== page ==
Preserving our Humanity as Youth Workers

From the beginning of our Campaign there has been a tension between defending the Youth Service and defending Youth Work. They need not necessarily be the same. In recent weeks the emergence of Early Days Motion 488 and a looming General Election has concentrated minds on the call for statutory youth services funding. Clearly this is a demand that we are doing our best to support, albeit critically. We are organising a seminar in late February to explore a range of ways through which statutory funding might work. And it is looking very likely and promising that there will be a wider NUS-led conference on the issue in late March.

However as we enter a New Year it is worth reminding ourselves about the origins of our Campaign. In essence our birth was a response not just to cuts but to the ideological assault on the soul of youth work, the undermining of its distinctiveness as informal education. In particular we highlighted the insidious impact of prescribed outcomes upon the unfolding processes and relationships of a young person-centred practice. Our original Open Letter carved out what we continue to see as the cornerstones of an authentic youth work, cementing as a foundation:

  • The essential significance of the youth worker themselves, whose outlook, integrity and autonomy is at the heart of fashioning a serious yet humorous, improvisatory yet rehearsed educational practice with young people.

In recent times it is this very worker, who has been coaxed, cajoled and coerced into risking his integrity and forfeiting her autonomy. In terms of this neo-liberal desire to transform how see ourselves and our work we are far from alone. Well over a decade ago Stephen Ball wrote of the threat to the inner-life of the teacher posed by the terrors of performativity. He argues that new managerial reforms in schools do “not simply change what people, as educators, scholars and researchers do, it changes who they are.” A teacher, Bronwyn is quoted, “I never get the chance to think of my philosophy anymore, my beliefs. I know what I believe,but I never really put them into words anymore. Isn’y your philosophy more important than how many people get their sums right.”

By chance a few months ago I tripped over a piece written by Nancy McWilliams, ‘Preserving Our Humanity as Therapists’. She argues that the tradition of psychotherapy is inherently subversive, critical and questioning in its purpose. However she worries that psychotherapy “is being divested of its humane essence, reduced to a potpourri of technical strategies” targeted on symptoms isolated from the underlying context of a person’s life. The therapist shifts from being a holistic healer to acting as a behavioural technician.

The concerns of both these writers resonate across into the world of youth work. Our revised Statement of Purpose in 2014 reflected upon a worsening scenario, within which “for many workers pursuing their principles is shadowed by contradiction and constraint.They struggle to preserve the integrity of their relationships with young people. They find themselves ‘ducking and diving’, endeavouring to be ‘in and against’ the behavioural modification implicit in the manufacturing of the Young Foundation’s ‘emotionally resilient’ young person,  who ought to be willing to put up with whatever the system throws at them. Workers are pressured to individualise both their own and young people’s situations. They are haunted by colleagues, who have embraced wilfully or otherwise the pseudo-scientific illusions of the outcomes agenda.”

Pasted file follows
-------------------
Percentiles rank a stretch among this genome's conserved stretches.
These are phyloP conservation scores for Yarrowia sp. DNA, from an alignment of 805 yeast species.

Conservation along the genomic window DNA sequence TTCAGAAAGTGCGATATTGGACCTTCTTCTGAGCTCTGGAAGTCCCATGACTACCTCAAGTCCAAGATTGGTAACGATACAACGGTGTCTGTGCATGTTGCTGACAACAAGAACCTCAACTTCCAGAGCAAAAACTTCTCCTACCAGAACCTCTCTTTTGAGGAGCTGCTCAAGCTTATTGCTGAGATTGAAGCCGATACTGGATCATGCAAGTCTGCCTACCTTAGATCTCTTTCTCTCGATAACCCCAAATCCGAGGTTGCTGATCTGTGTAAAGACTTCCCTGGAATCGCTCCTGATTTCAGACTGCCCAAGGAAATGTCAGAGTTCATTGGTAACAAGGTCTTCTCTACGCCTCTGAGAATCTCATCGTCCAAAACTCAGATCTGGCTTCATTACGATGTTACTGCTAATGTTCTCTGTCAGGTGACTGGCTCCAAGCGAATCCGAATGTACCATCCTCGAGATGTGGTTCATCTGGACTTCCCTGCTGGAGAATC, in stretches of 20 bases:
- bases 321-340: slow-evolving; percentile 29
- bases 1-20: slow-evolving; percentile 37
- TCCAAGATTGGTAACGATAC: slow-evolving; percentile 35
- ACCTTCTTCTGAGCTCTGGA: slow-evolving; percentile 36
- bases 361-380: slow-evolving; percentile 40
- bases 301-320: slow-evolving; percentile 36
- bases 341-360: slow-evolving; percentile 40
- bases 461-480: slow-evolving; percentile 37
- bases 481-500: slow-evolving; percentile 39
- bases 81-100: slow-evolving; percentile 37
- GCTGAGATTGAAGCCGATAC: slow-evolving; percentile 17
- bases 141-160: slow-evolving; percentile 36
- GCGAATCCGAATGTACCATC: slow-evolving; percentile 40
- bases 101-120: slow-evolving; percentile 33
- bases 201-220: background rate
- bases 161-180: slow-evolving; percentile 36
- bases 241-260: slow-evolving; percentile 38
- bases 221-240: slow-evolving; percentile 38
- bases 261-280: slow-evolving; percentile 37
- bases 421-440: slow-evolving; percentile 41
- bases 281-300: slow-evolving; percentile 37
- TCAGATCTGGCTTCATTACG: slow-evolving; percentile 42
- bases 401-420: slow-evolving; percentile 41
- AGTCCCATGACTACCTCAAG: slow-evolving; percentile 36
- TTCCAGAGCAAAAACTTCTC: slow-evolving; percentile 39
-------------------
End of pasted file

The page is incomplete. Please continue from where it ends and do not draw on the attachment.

Personally I remember with pain my dying days as a Chief Youth Officer, pursued by a sense of abandoning the person I wished to be. In meeting after meeting, under the pressure to defend the Service and jobs, I spouted the crap I knew the politicians and the bureaucracy wanted to hear. You can try to rationalise that you are being untrue to yourself for the ‘greater’ good, but the self-deceit can go on only for so long. Almost invisibly the danger is that your character does begin to alter, even as you deny it to the heavens. In the event I survived in something like one piece, because of the critical support forthcoming from close friends and colleagues.

In this context the struggle to preserve our individual and collective humanity, to preserve our principles and values in the face of the corporate corrosion of ‘the common good’ is the greatest task facing us. Of course we must battle on the ground for appropriately financed and supported youth work. Yet we need recognise that in the present climate a statutory Youth Service could easily become, to borrow a phrase used by Andy Smart thirty years ago, an imposed ‘Social Re-Education Service’. For this not to be the case requires a thoroughgoing argument about the content and purpose of youth work itself. And we will prove unable to make the argument for an emancipatory youth work if we ourselves are unable to reflect critically together on ‘who we are’ and ‘what we’re up to’, followed by ‘who we want to be’ and ‘what we would rather do.’ To hark back to an old-fashioned youth work way of putting it, if we are not personally, socially and politically aware ourselves, what chance a personal, social and politically aware engagement with young people?

Looking forward to carrying on the debate and our activity in 2015.

Best Wishes for the New Year to all our followers and supporters and thanks to Sue Atkins for this great link.


And there’s a hand, my trusty feire, And gie’s a hand o’ thine, And we’ll tak a right gude-willie waught, For auld lang syne

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